A small group of independent doctors courageously chose to step outside the system to take care of patients for a transparent, affordable price — often less than what people pay for their cell phones or cable TV. Moving and existing outside the current system wasn’t easy, but direct primary care has allowed doctors to work only for the patient again. Patients are still able to use insurance, but with out-of-pocket costs like deductibles and copays rising every day, they can now access critical personal-based primary care at an affordable rate with guaranteed access to the doctor they choose.
Insurance can now be used for what it was actually intended for: coverage against major unexpected medical events or conditions without the fear of going broke. Ironically, people are going broke because we have become dependent on an insurance model! The DPC model has consistently outperformed every other managed care plan in quality, cost, and outcomes, not to mention patient satisfaction.
Direct-pay health care now goes beyond primary care. Advances in technology have allowed care to move away from hospitals to surgery centers, offices, and even the patient’s home. Direct access to specialists for chronic disease management and single consultations has also emerged as a convenient and cost-effective alternative to traditional referral networks, which often have limited access and long wait times. More and more employers are looking for health plans that offer a DPO (direct pay option) to eliminate surprise bills and avoid costly delays in care. Additional services, including imaging, prescriptions, labs, and surgery centers, have all embraced a direct pay model by eliminating the burden of insurance restrictions in exchange for a fair and transparent price.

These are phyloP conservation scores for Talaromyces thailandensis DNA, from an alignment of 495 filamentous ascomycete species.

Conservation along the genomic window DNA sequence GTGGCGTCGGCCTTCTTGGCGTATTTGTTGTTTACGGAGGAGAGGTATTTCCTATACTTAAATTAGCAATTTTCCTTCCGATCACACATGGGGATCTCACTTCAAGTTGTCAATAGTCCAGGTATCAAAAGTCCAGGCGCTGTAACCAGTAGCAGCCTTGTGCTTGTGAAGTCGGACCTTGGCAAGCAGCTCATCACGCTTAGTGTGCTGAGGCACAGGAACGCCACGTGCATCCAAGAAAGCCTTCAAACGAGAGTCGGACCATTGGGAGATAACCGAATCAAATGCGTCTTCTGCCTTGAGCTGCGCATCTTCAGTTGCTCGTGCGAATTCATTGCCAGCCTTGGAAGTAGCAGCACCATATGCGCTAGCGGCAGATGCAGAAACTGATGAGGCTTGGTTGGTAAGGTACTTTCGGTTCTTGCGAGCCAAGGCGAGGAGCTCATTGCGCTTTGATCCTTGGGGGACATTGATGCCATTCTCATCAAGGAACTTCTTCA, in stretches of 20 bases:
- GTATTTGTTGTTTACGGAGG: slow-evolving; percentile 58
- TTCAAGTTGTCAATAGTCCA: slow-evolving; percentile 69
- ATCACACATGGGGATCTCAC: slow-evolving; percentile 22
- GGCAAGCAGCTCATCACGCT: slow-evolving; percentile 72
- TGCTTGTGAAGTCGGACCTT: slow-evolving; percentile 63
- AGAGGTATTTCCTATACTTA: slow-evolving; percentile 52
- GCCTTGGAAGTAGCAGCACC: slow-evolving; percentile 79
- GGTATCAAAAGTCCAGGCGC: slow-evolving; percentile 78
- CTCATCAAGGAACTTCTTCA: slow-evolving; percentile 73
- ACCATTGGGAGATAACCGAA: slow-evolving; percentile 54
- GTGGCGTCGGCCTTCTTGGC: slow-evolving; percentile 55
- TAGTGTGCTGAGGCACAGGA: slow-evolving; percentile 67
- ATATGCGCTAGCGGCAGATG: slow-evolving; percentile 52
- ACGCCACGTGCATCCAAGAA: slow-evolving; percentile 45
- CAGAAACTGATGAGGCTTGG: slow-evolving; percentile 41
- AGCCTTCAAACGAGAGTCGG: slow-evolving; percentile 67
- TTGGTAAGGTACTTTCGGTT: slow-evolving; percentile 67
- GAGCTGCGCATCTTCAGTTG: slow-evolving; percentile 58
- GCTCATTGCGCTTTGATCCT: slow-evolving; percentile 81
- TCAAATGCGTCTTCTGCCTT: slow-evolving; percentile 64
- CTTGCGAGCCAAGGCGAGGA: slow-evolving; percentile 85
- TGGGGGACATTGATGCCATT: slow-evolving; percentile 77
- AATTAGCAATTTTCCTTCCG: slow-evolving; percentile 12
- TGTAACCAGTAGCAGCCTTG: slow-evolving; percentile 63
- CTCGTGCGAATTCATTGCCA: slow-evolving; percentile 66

Fee-for-service is often criticized as a poor model of care because it is based on volume and, therefore, can be abused. But offering a defined medical service for a defined price is the very nature of medicine. A system that receives a price per patient, regardless of services required, is never transparent, and the financial incentive to deny care is no less tempting than a fee paid for a service provided. In the age of informed consent, direct pay health care holds both parties accountable for the care, as it should be. All incentives become aligned!
The movement toward direct pay has many consequences. Prices will invariably come down as competition increases (look at LASIK eye surgery as an example). Those below the poverty line or on fixed incomes might be left behind is a straw man’s argument, as there is no reason those in need couldn’t qualify for health vouchers or federally funded HSAs.
Putting more of the dollars spent on health care back in the hands of the patients to support the social determinants of health makes the most sense. We talk about a two-tier system, but good medical care doesn’t need an elaborate and expensive bureaucracy, especially now. On the contrary, it’s a relatively simple equation based on experience, choice, and trust where the actual consumer of care makes the decisions. The DPC doctors are leading us in the right direction. It’s up to the rest of us to follow and fix this system for the people who matter most- doctors and patients. If we wait for policymakers, government, and third-party payers to fix the mess they created. God help us.